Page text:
Why Buhari wants re­struc­tur­ing to be a mat­ter for the leg­is­la­ture

Leg­is­la­ture is in­sti­tute to deal with con­sti­tu­tional re­view

African Independent - - NEWS - EM­MANUEL OLONIRUHA

SE­NIOR spe­cial as­sis­tant to Nige­rian Pres­i­dent Muham­madu Buhari on Na­tional Assem­bly Mat­ters (Se­nate) Ita Enang has said that the pres­i­dent has di­rected re­struc­tur­ing ag­i­ta­tions to the leg­is­la­ture be­cause of his be­lief in due process.

Ac­cord­ing to Enang, re­struc­tur­ing is a con­sti­tu­tional mat­ter. The leg­is­la­ture deals with re­view of the con­sti­tu­tion and should, there­fore, han­dle any is­sue that calls for change of law.

Buhari had, in his na­tional broad­cast on his re­turn from med­i­cal leave in Lon­don, said the Na­tional Assem­bly and Na­tional Coun­cil of State were the le­git­i­mate and ap­pro­pri­ate bod­ies to han­dle is­sues of re­struc­tur­ing.

The pres­i­dent di­rected all ag­i­ta­tions to both bod­ies, in line with statu­tory re­spon­si­bil­i­ties they had.

Enang said that be­cause re­struc­tur­ing meant dif­fer­ent things to dif­fer­ent peo­ple and groups, and may re­quire con­sti­tu­tional amend­ment, only the Na­tional Assem­bly could deal with it.

He said the leg­is­la­ture needed to re­ceive the de­mands on dif­fer­ent as­pects of re­struc­tur­ing, de­bate on them and come out with the best rec­om­men­da­tions.

“That is why the pres­i­dent said ‘Look, we are a gov­ern­ment sworn in un­der the con­sti­tu­tion, any­thing you want done must nec­es­sar­ily be as re­quired by the con­sti­tu­tion’.

“‘I can­not as chief ex­ec­u­tive, as head of gov­ern­ment, do a thing that is dif­fer­ent from what the con­sti­tu­tion says, and I have no power to amend the con­sti­tu­tion.

“’The per­son who has power to amend the con­sti­tu­tion is the leg­is­la­ture and it is han­dling the process’.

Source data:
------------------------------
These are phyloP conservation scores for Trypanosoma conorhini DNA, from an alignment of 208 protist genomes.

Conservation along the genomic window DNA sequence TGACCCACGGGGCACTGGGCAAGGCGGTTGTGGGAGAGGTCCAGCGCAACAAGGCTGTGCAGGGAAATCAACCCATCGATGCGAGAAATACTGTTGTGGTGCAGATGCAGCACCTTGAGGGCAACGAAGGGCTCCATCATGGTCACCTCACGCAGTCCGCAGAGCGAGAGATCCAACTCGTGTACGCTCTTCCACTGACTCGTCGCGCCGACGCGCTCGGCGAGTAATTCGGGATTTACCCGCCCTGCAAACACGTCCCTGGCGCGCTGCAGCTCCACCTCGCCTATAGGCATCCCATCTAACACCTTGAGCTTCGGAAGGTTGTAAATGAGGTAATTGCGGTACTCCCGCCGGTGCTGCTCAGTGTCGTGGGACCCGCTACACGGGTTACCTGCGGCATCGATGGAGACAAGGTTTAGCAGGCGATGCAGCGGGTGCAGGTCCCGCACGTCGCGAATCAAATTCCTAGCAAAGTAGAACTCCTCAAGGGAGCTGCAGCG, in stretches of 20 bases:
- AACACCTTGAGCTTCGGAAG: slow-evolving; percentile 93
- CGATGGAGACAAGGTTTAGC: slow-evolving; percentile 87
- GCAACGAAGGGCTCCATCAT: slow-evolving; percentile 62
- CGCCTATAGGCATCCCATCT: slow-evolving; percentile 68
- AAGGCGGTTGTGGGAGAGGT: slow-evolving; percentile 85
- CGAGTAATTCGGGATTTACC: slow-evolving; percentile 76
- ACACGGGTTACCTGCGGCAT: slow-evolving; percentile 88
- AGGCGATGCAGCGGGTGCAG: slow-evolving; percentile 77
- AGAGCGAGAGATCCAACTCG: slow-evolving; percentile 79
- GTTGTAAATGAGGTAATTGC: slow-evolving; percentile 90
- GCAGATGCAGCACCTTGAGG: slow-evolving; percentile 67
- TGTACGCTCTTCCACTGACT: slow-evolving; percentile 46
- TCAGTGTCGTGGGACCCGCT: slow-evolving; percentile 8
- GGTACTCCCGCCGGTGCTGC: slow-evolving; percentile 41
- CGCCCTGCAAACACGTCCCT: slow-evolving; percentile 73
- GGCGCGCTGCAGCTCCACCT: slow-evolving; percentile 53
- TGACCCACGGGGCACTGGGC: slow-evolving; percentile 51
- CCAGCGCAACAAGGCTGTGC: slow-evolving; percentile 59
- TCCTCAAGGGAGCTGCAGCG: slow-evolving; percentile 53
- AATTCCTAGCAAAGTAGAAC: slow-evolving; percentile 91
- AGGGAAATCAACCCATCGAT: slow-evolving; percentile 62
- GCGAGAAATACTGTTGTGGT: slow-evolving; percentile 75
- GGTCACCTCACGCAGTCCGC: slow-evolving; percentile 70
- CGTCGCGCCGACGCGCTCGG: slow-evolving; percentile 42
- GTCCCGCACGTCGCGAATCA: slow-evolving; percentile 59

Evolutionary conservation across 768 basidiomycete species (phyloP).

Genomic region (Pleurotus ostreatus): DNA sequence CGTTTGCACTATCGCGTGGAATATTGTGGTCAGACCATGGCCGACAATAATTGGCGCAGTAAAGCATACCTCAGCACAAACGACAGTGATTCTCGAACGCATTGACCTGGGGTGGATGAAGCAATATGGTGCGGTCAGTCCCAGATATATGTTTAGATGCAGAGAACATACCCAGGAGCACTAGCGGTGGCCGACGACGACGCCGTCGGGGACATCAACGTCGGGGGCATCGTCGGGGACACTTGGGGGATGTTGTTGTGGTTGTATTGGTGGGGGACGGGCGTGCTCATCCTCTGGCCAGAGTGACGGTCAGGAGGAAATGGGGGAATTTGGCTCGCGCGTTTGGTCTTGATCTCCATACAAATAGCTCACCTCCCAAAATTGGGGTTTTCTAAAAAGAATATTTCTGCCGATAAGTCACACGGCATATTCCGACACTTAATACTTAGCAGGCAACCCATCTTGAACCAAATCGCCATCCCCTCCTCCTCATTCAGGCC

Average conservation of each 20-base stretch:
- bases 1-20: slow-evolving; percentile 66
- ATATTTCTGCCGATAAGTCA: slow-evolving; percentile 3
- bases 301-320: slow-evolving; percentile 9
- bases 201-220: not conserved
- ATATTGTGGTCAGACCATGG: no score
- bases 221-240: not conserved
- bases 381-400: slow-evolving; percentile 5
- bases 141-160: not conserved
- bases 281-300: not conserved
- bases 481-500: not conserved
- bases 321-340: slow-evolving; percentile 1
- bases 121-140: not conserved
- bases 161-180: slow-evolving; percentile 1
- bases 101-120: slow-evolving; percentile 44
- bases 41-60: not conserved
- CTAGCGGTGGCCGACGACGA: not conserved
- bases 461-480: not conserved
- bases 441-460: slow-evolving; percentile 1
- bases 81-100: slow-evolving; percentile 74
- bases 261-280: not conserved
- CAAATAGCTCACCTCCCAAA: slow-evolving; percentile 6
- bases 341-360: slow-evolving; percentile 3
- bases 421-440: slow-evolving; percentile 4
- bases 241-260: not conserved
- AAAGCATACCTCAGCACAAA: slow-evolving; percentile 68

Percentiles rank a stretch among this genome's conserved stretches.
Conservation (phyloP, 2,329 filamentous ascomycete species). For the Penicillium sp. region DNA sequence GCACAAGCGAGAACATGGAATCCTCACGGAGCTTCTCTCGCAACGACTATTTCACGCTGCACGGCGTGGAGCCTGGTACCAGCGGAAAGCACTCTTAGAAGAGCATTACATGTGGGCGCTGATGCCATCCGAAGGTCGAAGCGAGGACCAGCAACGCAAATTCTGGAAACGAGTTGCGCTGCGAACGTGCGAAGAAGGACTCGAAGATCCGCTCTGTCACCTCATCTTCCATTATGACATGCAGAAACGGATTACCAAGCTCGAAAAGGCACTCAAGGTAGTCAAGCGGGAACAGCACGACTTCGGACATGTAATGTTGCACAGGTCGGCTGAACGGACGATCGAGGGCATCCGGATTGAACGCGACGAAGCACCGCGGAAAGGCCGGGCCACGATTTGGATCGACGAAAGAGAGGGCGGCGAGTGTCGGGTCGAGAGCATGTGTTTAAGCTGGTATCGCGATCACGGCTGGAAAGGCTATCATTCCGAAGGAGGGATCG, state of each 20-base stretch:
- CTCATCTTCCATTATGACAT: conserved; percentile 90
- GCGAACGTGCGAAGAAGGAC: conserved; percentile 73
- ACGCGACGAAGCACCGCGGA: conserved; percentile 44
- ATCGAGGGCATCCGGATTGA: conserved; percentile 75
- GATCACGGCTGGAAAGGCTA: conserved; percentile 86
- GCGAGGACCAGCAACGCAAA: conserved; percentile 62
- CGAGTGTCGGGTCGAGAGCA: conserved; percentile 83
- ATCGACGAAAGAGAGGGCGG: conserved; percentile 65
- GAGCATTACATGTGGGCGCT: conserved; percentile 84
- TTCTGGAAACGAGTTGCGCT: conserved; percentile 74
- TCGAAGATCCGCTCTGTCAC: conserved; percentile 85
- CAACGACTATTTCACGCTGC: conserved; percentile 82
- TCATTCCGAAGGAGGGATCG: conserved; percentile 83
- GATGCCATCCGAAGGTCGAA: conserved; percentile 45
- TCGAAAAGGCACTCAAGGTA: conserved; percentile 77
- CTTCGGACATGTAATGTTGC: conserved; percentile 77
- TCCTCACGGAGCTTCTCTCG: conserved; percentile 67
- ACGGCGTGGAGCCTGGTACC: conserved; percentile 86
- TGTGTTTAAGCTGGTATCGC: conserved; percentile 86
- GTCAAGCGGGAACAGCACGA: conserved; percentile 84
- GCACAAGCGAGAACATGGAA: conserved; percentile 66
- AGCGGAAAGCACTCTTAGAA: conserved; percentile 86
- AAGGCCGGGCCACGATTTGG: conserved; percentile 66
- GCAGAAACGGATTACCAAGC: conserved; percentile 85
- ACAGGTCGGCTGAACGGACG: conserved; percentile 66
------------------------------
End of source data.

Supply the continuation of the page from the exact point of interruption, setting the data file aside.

“‘Please what­ever you want done I will do it so long as it will be ap­proved by the leg­is­la­ture and it goes through the en­tire process that is needed by the Con­sti­tu­tion to amend it.’

“That is why the pres­i­dent said that all ag­i­ta­tions for re­struc­tur­ing should go to the leg­is­la­ture,’’ said Enang.

The aide said while some peo­ple saw re­struc­tur­ing as re­mov­ing con­trol over land from the gov­er­nors and vest­ing it in the fed­eral gov­ern­ment, some saw it de­mand for state po­lice. “Some will want to have state po­lice, and an­other will not.

“His thought is that if you have state po­lice, you will use it against your cit­i­zens and the in­ter­ests of the fed­eral gov­ern­ment.”

Enang said that some peo­ple also viewed re­struc­tur­ing as al­low­ing states to ex­ploit their re­sources and pay tax to the fed­eral gov­ern­ment.

Ac­cord­ing to him, those in the south-south will say that the re­struc­tur­ing they want is re­source con­trol, es­pe­cially over petroleum re­sources.

“The man in the north will say no, you can­not con­trol it be­cause it is fed­eral re­sources taken from the ocean, which be­long to all of us.

“Some will say they can con­trol it be­cause we have solid min­er­als in the north that they can also con­trol.

“But, some will say no, don’t con­trol be­cause if you do, I will con­trol the food I pro­duced and I will use it to deal and bar­gain.”

Enang, how­ever, ad­vised peo­ple with a spe­cific de­mand to for­ward it to the na­tional assem­bly.

On why the leg­is­la­ture dropped re­struc­tur­ing in spite of the se­ri­ous ag­i­ta­tions, he said that no­body knew the type of re­struc­tur­ing de­mand re­quested.

“To my knowl­edge, most of the peo­ple who are quar­relling that the leg­is­la­ture did not ap­prove re­struc­tur­ing may not know the level of re­struc­tur­ing that was pre­sented to it. How­ever, any bill that was re­jected can be re-pre­sented. So let any per­son who wants re­struc­tur­ing present what as­pect of re­struc­tur­ing they want to the na­tional assem­bly.” – NAN


BACK HOME: Sup­port­ers of Nige­rian Pres­i­dent Muham­madu Buhari watch as his mo­tor­cade passes by on his ar­rival in Abuja last month. Buhari re­turned to the coun­try af­ter more than three months in Lon­don for med­i­cal treat­ment.

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